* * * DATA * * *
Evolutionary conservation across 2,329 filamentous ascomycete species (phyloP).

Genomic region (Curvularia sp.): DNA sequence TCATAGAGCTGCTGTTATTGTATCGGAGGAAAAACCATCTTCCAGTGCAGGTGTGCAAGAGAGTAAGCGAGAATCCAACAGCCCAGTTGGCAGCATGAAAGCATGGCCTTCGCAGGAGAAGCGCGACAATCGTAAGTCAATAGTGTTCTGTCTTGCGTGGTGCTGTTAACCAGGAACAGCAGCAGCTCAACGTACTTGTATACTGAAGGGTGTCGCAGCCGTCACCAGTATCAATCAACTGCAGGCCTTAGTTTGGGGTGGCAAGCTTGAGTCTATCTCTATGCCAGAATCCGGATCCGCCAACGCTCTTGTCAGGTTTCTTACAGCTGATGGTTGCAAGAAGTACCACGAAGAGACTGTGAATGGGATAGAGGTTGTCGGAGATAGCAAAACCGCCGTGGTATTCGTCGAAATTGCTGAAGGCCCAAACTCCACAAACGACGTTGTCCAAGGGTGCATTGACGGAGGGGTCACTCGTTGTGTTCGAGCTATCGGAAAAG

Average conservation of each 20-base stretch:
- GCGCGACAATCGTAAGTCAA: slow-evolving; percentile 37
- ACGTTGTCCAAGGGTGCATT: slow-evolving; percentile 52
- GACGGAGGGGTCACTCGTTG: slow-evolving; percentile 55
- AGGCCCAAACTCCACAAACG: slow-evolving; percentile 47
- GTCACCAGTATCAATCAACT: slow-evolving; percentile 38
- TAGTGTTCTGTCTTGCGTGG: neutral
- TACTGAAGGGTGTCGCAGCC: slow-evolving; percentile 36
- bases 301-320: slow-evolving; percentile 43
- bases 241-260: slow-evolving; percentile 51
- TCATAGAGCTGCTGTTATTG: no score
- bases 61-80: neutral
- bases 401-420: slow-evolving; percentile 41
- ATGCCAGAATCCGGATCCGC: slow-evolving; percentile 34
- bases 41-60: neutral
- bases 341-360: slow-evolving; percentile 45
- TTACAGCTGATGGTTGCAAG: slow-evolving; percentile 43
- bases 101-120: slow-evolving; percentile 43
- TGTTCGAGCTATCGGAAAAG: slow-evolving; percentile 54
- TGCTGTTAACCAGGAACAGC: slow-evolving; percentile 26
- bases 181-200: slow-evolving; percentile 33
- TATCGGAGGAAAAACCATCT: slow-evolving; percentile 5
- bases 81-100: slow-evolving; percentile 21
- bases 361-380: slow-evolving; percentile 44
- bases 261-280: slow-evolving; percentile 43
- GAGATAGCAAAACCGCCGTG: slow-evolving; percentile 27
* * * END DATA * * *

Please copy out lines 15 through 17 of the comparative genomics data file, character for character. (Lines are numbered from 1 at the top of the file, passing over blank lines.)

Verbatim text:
- bases 401-420: slow-evolving; percentile 41
- ATGCCAGAATCCGGATCCGC: slow-evolving; percentile 34
- bases 41-60: neutral